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Posts Tagged ‘health care safety’

Medical safety — when can we be as good as the airlines?.

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Airline safety is remarkable.  USA Today reports that US airlines did not have a single fatality last year, the third year out of the last four with no air travel deaths. And that’s with U.S. carriers flying more than 10 million flights and hauling more than 700 million passengers.

Our automobile transport system isn’t that safe.  And how about our medical system? Sure, many deaths can’t be prevented by medical science, but wouldn’t it be great if we were to read a headline sometime soon that reads, “Medical System Documents a Year with No Preventable Deaths” or “No Wrong Site Surgery in 3 of the Past 4 Years”?

Airlines can do this, as there is a system in place for measuring and reporting.  The American medical non-system doesn’t even have a mechanism in place for assessing how many deaths, wrong site surgeries or other major safety issues occur, much less a system for reporting the number or a systematic approach to achieving 100 percent safety.

We may be heading in that direction, though.  Data collection and dissemination continues to get easier and less expensive.  If we can start a website that lets all patients rate their satisfaction with all doctors, we should be able to create reliable safety reporting system.

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The AMA and 47 state medical societies authored a letter to insurers about the unreliability of “claims-based” doctor ratings. Claims-based studies use the billing information doctors send to insurers to assess the quality of the care that is delivered. The AMA letter cited studies by the RAND Corporation showing the limitations of these studies.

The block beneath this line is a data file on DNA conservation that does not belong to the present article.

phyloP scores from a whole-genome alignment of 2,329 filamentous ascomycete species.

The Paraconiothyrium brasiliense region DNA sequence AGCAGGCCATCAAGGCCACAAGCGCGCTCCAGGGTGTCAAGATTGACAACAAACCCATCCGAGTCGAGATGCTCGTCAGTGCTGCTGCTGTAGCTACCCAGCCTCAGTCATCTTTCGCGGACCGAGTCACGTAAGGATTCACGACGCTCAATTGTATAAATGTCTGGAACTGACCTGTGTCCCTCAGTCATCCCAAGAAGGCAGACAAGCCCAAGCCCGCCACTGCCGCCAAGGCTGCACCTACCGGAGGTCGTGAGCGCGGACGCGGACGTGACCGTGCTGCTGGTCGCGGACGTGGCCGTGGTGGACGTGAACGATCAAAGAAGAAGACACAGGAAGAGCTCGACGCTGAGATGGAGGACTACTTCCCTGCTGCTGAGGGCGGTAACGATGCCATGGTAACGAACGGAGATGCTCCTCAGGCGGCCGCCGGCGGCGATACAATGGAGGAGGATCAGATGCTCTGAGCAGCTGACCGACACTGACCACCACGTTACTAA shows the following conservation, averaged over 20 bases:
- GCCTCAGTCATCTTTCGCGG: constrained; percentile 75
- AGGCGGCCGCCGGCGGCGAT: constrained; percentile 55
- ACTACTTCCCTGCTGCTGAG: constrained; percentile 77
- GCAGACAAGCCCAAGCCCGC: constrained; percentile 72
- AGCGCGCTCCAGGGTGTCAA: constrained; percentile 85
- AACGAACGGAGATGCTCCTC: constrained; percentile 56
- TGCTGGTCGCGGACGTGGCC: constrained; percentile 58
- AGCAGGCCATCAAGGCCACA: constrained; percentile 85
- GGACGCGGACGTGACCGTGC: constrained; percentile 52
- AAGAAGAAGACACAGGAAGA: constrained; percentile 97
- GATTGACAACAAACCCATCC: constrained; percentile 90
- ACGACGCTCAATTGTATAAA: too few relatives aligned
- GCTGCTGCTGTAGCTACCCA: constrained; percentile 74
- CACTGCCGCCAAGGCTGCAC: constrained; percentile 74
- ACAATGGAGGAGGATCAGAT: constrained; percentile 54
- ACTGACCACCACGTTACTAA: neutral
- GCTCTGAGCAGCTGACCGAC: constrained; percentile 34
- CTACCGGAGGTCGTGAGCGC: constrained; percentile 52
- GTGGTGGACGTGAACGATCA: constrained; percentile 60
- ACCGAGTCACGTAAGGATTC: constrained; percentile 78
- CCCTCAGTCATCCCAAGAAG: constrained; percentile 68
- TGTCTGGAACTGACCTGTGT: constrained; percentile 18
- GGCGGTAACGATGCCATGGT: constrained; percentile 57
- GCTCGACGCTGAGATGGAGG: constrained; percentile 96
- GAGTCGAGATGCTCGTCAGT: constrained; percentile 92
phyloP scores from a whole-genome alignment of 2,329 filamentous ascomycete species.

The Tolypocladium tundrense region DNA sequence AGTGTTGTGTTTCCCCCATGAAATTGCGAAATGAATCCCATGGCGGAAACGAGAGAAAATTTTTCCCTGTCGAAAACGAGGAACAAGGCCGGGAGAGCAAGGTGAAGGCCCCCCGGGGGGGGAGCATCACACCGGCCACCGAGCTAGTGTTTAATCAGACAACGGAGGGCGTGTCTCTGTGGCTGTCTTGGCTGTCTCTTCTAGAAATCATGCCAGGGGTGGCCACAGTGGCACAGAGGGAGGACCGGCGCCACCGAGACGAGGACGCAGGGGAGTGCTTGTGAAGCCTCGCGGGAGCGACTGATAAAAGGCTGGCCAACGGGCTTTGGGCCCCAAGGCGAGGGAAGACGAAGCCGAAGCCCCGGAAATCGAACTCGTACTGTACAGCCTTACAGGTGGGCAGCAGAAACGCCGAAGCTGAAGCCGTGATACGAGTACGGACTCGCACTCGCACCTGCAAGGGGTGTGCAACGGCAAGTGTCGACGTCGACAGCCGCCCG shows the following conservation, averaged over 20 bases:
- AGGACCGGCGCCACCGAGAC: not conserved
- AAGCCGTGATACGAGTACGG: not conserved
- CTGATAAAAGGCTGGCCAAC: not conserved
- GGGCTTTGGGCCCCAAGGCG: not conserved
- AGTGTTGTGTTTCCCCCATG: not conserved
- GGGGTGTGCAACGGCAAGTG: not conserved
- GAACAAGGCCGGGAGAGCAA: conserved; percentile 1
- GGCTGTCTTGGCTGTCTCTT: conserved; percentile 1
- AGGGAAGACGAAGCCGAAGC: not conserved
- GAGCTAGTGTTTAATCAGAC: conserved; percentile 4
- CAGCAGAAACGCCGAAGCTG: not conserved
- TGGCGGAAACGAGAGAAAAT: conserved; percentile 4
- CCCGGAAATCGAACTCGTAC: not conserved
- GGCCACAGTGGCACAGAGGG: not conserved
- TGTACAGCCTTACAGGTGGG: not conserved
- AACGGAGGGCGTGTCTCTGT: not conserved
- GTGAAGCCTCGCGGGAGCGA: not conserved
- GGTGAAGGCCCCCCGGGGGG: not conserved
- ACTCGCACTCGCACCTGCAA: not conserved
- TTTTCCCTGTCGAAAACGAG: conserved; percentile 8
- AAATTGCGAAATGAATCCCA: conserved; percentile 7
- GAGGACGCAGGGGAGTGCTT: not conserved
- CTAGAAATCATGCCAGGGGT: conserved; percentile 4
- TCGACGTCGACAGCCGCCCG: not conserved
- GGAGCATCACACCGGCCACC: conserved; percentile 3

The AMA hasn’t offered a better way to assess the quality of care doctors provide. Measuring the quality of medical services that doctors provide is extremely complicated, especially because we want doctors to tailor treatments to each patients’ specific needs, preferences and desires.

One aspect of medical care that may be most easily measured is patient satisfaction. This is what we measure and report at DrScore.com.

Patients always know how satisfied they were with their experiences, and there’s growing recognition of the value of patient satisfaction measurement. Government reimbursement programs covering health care may soon require patient satisfaction measurement. The medical boards that certify physicians may require doctors to document and report results of patient satisfaction surveys, too.

This is good news for doctors. Doctors give patients great medical care, and open reporting of that quality is bound to help the public see what a good job physicians are doing.

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While drug companies make the innovative products that help improve and save lives, these companies also get a bad rap. Pharmaceutical companies are responsible for modern-day medications that let doctors work miracles. Is there a downside, too?

To understand the industry perspective, I spoke with Lori Reilly, Vice President for Policy and Research at the Pharmaceutical Research and Manufacturers of America (PHRMA) on Getting Better Health Care.